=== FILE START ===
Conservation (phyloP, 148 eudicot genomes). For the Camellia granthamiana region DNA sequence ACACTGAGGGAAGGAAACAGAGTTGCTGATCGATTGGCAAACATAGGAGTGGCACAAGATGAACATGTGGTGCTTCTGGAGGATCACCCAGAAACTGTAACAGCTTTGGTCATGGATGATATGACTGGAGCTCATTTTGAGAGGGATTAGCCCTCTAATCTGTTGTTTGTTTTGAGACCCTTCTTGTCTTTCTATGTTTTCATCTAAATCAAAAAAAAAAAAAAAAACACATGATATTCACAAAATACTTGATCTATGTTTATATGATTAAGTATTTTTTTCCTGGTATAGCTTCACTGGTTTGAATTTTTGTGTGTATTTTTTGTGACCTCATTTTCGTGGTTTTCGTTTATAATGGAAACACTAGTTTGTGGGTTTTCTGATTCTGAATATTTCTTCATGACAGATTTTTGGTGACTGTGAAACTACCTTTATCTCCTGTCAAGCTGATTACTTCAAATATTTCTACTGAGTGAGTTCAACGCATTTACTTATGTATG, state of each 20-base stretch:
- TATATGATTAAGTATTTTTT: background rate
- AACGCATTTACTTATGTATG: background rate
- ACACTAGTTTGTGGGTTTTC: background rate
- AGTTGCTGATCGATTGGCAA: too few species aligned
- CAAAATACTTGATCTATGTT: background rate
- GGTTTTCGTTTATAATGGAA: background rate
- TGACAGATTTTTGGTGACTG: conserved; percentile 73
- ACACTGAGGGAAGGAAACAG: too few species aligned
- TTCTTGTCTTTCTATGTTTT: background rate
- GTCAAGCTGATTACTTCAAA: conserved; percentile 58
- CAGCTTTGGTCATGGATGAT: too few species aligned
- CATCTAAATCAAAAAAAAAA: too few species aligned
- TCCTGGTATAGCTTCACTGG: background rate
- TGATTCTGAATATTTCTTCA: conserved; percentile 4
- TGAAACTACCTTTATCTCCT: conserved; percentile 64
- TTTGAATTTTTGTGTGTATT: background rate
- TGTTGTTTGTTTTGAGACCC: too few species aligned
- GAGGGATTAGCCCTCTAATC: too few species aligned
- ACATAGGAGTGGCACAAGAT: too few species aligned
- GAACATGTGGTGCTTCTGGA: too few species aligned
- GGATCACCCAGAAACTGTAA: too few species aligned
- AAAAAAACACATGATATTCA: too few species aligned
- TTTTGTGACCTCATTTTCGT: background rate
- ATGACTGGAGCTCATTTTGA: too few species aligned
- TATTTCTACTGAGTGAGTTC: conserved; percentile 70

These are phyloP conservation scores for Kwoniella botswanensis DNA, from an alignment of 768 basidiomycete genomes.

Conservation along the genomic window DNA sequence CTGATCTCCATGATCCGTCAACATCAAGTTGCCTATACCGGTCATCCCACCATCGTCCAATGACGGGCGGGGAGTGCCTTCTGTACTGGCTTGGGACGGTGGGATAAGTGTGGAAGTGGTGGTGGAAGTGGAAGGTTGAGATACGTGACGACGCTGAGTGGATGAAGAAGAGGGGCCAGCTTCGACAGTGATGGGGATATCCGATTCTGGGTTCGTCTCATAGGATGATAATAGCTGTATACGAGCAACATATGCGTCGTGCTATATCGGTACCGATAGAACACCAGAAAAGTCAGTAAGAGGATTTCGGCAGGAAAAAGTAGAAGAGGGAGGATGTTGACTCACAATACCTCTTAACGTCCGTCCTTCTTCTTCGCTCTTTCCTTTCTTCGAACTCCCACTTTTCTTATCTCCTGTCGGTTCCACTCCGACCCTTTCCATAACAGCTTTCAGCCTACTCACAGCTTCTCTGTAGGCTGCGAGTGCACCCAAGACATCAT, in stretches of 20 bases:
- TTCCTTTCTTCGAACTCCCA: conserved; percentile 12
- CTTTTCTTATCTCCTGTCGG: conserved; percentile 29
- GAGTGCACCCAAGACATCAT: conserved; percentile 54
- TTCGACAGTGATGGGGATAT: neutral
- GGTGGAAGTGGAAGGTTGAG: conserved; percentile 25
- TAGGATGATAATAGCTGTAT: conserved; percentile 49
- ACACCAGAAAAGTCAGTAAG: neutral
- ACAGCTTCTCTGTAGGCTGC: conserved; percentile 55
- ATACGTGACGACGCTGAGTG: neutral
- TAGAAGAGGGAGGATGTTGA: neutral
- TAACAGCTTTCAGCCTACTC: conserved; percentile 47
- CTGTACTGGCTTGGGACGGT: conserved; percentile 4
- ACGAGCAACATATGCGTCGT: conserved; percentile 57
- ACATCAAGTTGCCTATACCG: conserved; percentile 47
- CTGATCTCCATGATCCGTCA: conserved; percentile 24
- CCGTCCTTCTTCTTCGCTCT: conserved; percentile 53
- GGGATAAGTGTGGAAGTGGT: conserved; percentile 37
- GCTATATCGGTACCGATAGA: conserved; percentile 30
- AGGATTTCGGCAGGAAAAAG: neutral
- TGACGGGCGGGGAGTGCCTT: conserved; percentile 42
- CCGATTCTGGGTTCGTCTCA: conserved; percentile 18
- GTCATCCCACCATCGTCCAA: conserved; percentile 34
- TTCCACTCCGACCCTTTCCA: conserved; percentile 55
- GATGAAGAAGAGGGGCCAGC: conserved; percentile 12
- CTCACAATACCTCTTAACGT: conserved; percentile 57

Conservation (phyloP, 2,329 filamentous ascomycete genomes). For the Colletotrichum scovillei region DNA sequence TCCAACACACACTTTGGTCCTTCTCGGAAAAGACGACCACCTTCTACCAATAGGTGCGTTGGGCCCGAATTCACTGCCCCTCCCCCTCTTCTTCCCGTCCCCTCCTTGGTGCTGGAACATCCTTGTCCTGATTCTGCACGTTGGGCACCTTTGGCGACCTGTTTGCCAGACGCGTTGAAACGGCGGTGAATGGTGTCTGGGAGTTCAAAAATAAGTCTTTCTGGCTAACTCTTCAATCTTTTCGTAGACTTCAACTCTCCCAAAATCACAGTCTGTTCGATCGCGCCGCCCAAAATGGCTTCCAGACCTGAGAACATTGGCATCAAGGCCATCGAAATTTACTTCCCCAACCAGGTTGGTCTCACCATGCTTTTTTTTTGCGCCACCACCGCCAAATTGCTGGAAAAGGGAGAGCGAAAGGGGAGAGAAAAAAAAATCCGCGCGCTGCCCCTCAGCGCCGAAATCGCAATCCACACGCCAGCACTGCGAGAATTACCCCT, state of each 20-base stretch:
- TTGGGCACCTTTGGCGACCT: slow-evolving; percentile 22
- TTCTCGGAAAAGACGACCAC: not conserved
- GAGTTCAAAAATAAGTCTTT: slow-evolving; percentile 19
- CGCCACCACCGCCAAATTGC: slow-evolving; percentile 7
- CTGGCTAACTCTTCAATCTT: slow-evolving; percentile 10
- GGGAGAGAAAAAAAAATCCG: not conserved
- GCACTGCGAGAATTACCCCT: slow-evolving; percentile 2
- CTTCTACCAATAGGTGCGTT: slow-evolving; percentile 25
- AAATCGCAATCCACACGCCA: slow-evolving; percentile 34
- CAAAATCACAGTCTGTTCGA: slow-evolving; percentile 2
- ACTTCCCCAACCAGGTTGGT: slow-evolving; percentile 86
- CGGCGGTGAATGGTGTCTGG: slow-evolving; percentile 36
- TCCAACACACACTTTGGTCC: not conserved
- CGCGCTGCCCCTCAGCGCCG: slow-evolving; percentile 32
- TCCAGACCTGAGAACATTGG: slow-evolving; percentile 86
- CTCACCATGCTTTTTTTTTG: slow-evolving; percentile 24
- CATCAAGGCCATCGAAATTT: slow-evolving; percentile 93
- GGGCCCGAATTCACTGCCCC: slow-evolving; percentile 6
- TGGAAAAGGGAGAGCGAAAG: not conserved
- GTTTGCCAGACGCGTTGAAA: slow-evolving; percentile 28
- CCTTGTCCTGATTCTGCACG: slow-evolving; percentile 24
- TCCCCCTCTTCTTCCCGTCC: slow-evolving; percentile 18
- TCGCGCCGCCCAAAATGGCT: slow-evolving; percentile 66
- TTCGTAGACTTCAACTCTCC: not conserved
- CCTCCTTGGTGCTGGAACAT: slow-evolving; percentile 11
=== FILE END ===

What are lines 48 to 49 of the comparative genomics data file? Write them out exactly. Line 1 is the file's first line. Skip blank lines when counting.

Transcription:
- TGACGGGCGGGGAGTGCCTT: conserved; percentile 42
- CCGATTCTGGGTTCGTCTCA: conserved; percentile 18